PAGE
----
Formula One (also known as Formula 1 or F1) is the most prestigious and highest class of single-seat auto racing in the world. Formula One stands at the technological pinnacle in the world of motorsport. It is governed and sanctioned by Federation Internationale de l’Automobile (FIA) based in France. The cars used in this racing are extremely fast, aerodynamic, lightweight and are generally considered to be most difficult to master in the racing world. It’s also the most intense, richest, most political and most difficult racing challenge in the world. Most of the world’s finest drivers are either present or desire to be there, and the same goes for the best engineers, designers, and so on.
Why is it known as Formula One?
The reason is rooted in the history. During earlier times (around the 1930s), the governing body of motorsport began imposing certain limitations and standards on the set-up of the racing cars in terms of weight, power, and size. Only those cars fulfilling the “formula” of rules could contest. So the word “Formula” in Formula 1 refers to a set of guidelines to which all cars and participants and must conform to and was originally known as Formula A. The new set of rules framed immediately after World War II were given the label of “Formula One”. This name is stuck ever since.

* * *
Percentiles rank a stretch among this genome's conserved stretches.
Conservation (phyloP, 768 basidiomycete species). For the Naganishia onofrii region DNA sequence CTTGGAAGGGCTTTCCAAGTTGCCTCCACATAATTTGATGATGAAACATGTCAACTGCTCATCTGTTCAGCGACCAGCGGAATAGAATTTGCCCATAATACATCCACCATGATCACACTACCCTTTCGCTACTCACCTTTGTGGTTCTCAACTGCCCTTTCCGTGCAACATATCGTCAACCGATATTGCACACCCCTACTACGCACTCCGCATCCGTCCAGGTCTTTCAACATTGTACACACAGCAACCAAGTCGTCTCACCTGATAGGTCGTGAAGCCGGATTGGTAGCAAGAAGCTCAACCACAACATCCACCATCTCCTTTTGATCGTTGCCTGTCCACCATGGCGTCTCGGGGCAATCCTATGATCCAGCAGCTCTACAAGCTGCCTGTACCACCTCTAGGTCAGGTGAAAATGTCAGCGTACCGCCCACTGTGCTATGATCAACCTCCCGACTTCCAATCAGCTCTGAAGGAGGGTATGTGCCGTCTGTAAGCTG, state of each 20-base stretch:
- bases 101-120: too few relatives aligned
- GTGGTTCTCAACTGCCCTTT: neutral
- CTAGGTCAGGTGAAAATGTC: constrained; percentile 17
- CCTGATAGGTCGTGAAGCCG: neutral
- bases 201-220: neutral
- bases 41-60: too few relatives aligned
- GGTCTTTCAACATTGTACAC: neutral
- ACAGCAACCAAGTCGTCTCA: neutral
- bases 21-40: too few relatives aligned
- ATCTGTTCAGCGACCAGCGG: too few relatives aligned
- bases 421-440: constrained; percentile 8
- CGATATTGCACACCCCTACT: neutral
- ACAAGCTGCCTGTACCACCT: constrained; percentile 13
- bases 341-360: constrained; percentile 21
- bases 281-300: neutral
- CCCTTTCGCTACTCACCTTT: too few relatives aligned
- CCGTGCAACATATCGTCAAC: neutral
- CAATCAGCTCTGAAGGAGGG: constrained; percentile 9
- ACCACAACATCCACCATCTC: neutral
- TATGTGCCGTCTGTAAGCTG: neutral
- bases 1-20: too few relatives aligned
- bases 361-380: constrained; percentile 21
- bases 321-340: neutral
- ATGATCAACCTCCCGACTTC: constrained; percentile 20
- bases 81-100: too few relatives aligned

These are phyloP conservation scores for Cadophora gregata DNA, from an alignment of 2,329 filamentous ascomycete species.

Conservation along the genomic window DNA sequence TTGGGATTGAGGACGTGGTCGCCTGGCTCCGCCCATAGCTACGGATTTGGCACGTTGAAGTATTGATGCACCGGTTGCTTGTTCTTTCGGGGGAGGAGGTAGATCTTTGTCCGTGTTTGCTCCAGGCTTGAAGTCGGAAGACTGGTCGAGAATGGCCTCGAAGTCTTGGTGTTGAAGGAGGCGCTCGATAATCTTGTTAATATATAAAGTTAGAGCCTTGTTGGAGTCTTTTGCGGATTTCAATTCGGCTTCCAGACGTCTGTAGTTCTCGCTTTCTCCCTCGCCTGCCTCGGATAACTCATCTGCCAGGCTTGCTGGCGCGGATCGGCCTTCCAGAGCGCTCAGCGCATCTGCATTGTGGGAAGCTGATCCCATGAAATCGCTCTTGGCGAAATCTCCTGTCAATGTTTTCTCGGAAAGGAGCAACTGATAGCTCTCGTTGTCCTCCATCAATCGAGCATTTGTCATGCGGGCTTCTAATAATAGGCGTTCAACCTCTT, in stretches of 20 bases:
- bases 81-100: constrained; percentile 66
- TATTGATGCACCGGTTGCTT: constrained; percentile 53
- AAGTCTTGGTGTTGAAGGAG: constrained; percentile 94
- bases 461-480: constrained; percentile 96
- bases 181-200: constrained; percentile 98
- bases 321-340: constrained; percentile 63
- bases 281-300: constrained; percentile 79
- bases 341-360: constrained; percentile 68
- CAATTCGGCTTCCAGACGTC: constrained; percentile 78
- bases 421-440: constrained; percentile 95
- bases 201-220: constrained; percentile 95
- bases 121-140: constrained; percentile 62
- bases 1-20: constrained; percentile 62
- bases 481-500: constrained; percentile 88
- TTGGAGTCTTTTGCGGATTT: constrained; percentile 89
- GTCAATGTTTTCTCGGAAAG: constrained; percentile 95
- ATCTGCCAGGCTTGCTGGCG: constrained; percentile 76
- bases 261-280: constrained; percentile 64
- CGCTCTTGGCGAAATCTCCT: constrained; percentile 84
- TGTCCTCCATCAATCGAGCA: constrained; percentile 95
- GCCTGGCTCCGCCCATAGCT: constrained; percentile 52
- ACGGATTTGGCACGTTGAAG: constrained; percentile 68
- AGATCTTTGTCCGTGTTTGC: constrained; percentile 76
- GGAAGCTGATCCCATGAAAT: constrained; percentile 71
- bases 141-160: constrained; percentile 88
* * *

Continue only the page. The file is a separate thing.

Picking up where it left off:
General Rules and Regulations
Formula One racing is highly regulated. It is governed by specific formulas (or rules), which defines exactly how a race must be run and how the cars must be configured. The Formula 1 rules might be divided into two categories:
* Sporting Regulations – which covers all the aspects and requirements of running a race beginning from how a race is to be started and how it is to be concluded and everything else in between.
* Technical Regulations – which specify particular details about major systems of the car, which includes the engine, suspension, and transmission.
Through this article, we shall be looking at some of the technical and sporting regulations and details more closely.
Cars in Formula One
Just like any other car owned for personal use, Formula 1 cars use the internal combustion engines, and they do have suspensions and transmissions, brakes and wheels. But the F1 cars are not meant for casual driving. This is because everything in them is tooled and tweaked for the purpose of speed. On an average, during racing, the speed of these cars range from 100-150 mph and sometimes more than that.
Let us have a look at some of the major systems of a Formula One car.